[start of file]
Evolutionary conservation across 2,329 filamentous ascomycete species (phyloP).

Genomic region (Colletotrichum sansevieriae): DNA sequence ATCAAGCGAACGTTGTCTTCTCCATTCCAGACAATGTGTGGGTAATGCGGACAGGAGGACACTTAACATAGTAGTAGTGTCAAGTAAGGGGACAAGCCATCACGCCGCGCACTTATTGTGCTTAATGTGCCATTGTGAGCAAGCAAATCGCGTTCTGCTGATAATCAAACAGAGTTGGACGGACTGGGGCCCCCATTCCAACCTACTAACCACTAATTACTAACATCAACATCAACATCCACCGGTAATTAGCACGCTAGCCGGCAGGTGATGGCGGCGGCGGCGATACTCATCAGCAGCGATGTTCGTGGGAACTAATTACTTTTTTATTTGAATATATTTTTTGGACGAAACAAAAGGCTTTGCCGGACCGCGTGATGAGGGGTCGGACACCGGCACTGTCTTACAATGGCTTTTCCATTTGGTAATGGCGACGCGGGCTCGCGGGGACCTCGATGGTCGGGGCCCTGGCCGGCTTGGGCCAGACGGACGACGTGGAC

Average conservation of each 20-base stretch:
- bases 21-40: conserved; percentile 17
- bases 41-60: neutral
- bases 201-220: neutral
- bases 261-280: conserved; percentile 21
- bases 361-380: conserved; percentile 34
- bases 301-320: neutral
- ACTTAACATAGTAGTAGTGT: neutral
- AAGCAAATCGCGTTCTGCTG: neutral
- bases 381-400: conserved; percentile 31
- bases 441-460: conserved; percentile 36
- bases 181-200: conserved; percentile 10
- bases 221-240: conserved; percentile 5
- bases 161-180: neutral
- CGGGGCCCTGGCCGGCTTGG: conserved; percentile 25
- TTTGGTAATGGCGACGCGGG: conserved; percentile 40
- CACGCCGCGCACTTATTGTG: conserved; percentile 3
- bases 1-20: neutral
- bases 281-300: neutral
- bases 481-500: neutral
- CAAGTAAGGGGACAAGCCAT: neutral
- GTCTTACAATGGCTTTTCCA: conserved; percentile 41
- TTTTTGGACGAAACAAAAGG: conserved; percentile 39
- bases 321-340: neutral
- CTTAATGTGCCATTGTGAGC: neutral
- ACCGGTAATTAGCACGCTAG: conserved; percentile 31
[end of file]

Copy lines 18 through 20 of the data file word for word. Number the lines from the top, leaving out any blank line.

- TTTGGTAATGGCGACGCGGG: conserved; percentile 40
- CACGCCGCGCACTTATTGTG: conserved; percentile 3
- bases 1-20: neutral